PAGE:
MILLER 'V. UNION PAC.
(Circuit Court, D. Colorado. November 20,1880.)
L PLEADING-NEGLIGENCE-CONTRIBUTORY NEGLIGENcE.-The plaintiff, an employe of the defendant railroad, brought an action the company for injuries sustained while riding down a steep grade in what he called in his petition a II push-car or hand-car."Held, that the petition was defective for uncertaIntY-ill In that it did not describe the car with greater particularity; (2) in that it did not state whether the car was with or without brakes; (3) in that it did not state that cars such as the one plaintiff was riding in when injured are usually supplied with brakes. For these reasons a demurrer to the petition was sustained, but leave was given to amend.
Demurrer. Gco. H. Grey and T. A. Green, for plaintiff. H. M. a Willard Teller, for defendant. MCCRARY, C. J. This is a case in which the plaintiff sues to recover damages for. an injury received while riding on what he calls in his petition a "push-car or hand-car." It is alleged that he was employed as a carpenter for the defendant company, and was furnished with a car to carry his tools and transport himself from the station on the main line along a side-track or branch road to a coal station; that he went up on this car. It is not stated in the petition whether he pushed up, or whether he rode upon it and somebody else pushed it; but it is alleged that when he came to return he and several others got aboard the car and started down the track, which was of a very steep grade, and the car got beyond their control, hetving no means of retarding its movement, and in jumping out of it he was injured. The demurer to the petition is upon the ground that plaintiff's statement of the case in the pleadings shows that he was guilty of contributory negligence. In the courts of the United States, at least, and I think in most if not all the states, the defence of contributory negligence is a good defence in a case of this kind. In the first place, this petition is defective for nncel·tainty.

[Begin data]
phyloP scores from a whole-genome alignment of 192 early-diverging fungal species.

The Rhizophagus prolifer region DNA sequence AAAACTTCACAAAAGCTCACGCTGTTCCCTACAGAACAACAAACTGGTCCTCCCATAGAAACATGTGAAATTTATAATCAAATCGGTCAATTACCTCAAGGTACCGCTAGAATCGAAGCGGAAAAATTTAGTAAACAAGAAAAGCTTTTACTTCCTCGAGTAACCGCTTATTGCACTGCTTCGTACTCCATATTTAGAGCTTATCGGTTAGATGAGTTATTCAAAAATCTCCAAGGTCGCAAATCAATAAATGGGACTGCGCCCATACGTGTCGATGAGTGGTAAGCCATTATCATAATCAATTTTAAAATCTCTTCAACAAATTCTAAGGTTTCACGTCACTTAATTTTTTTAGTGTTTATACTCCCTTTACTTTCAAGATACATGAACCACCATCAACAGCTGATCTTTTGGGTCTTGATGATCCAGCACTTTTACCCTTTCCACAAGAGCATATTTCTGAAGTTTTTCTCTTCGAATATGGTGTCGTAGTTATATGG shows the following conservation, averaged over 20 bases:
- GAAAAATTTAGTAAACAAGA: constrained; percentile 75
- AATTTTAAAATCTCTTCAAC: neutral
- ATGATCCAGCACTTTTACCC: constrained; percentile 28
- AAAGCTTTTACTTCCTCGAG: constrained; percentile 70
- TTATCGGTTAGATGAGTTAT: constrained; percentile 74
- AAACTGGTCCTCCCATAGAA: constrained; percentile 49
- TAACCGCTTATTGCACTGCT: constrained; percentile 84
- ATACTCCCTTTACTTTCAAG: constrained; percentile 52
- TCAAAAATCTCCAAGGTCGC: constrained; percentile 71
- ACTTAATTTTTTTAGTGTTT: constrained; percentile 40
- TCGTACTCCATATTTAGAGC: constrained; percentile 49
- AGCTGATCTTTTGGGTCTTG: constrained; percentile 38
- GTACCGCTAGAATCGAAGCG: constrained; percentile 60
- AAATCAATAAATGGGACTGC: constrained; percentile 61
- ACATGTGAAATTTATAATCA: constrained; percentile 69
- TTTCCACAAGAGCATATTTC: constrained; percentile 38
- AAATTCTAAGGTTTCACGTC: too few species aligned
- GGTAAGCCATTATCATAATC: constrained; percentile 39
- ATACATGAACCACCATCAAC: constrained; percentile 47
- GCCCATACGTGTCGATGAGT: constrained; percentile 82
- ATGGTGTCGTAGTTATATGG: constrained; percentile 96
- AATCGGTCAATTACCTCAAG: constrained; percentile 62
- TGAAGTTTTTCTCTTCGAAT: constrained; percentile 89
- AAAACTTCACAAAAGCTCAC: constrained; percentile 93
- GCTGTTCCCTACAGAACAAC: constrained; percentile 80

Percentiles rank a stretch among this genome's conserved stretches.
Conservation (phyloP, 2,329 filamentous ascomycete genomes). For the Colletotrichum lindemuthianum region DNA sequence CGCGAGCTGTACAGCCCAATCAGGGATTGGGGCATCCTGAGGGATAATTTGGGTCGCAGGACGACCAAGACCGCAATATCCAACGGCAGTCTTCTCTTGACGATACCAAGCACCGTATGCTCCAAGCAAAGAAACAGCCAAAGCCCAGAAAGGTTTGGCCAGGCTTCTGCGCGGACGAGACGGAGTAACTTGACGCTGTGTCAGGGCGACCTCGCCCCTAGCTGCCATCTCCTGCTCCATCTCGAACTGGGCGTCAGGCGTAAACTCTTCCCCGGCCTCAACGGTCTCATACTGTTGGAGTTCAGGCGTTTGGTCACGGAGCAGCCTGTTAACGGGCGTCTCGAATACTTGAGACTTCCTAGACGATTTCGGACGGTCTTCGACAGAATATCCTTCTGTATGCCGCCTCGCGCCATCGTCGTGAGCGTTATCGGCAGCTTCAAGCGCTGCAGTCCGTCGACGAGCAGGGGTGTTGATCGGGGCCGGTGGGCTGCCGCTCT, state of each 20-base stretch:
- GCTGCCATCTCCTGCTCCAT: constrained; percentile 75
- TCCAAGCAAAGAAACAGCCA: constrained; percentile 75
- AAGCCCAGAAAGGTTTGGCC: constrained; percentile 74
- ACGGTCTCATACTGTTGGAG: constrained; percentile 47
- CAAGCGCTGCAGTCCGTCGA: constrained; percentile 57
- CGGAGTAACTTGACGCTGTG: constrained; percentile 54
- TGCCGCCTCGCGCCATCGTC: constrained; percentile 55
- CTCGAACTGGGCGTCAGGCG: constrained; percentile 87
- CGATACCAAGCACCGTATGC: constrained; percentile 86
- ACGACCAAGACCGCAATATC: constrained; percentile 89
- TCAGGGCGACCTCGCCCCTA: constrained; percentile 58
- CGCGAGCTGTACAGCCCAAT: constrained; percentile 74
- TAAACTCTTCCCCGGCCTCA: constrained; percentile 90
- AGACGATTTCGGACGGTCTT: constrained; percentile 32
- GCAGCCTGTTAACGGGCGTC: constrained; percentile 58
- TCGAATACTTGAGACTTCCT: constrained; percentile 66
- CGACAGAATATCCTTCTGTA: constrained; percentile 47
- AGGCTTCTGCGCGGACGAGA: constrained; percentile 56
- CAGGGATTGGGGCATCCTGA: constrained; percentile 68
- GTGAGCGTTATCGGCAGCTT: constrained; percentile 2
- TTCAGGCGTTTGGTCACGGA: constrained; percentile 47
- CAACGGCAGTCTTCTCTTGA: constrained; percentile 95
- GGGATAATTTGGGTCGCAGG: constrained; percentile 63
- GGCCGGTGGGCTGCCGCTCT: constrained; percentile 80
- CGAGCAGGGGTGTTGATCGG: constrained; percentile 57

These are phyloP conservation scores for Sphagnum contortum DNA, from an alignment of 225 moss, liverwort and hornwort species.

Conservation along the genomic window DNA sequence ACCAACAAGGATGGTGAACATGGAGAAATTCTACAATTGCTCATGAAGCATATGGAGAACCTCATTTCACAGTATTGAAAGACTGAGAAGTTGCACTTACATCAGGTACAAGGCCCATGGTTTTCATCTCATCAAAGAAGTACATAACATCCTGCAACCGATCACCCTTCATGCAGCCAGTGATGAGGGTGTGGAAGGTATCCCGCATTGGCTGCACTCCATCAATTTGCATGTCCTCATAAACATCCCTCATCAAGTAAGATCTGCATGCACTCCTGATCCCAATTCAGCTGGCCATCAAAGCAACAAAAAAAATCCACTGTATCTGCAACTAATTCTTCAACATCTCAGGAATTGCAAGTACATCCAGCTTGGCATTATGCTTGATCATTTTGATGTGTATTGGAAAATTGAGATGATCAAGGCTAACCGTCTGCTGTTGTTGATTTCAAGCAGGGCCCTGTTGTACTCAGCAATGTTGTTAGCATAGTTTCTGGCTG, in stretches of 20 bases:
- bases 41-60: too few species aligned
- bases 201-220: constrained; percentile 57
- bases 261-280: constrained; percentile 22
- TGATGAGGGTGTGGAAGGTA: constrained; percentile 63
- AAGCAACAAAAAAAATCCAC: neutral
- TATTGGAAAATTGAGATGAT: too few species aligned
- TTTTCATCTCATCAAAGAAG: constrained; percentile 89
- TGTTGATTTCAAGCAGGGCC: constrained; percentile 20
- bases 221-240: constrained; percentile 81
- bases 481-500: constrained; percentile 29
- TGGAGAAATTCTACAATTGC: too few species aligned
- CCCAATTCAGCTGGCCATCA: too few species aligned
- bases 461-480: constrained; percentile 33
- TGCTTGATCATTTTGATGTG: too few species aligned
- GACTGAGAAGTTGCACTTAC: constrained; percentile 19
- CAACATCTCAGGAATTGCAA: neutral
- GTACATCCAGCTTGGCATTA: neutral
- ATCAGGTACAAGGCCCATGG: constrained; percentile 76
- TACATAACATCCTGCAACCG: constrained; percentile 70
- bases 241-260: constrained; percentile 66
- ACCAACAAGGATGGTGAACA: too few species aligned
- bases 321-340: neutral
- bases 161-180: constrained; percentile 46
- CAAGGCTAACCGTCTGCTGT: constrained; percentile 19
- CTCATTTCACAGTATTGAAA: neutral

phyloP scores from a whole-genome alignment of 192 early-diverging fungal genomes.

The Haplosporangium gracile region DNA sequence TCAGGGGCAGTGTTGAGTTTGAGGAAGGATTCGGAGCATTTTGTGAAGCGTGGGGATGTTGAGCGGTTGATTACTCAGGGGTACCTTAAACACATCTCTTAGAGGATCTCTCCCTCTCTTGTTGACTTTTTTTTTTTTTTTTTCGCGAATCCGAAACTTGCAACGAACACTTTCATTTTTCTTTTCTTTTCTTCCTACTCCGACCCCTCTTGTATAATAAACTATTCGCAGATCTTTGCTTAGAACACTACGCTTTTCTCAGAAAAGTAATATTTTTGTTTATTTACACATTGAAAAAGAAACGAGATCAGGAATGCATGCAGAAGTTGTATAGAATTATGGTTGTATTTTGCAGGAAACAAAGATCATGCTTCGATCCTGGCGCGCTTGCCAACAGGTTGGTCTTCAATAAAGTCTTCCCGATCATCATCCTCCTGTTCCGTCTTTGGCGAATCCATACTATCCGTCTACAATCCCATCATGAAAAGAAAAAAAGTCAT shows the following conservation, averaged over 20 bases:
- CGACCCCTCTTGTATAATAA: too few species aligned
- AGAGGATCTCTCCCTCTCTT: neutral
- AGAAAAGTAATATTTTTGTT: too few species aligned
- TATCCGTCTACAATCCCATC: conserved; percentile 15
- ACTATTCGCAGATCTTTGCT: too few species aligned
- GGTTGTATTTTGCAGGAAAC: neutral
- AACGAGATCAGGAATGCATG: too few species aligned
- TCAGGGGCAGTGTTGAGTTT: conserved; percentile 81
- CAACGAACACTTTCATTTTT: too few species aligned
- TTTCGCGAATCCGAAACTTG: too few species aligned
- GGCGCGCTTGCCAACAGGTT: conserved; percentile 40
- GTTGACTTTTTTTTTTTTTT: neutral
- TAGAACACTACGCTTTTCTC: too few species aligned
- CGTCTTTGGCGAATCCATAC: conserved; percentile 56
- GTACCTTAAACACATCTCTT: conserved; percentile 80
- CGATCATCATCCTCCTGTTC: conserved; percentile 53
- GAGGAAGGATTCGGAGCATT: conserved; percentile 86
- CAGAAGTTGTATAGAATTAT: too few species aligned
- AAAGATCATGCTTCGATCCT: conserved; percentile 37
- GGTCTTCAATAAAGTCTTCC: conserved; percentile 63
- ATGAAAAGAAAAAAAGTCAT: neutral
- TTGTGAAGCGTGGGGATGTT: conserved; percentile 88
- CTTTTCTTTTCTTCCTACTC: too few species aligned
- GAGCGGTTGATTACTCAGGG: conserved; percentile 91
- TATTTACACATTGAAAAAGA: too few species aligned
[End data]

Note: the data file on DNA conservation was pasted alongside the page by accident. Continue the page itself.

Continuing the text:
MILLER V. U.P. RY. 00.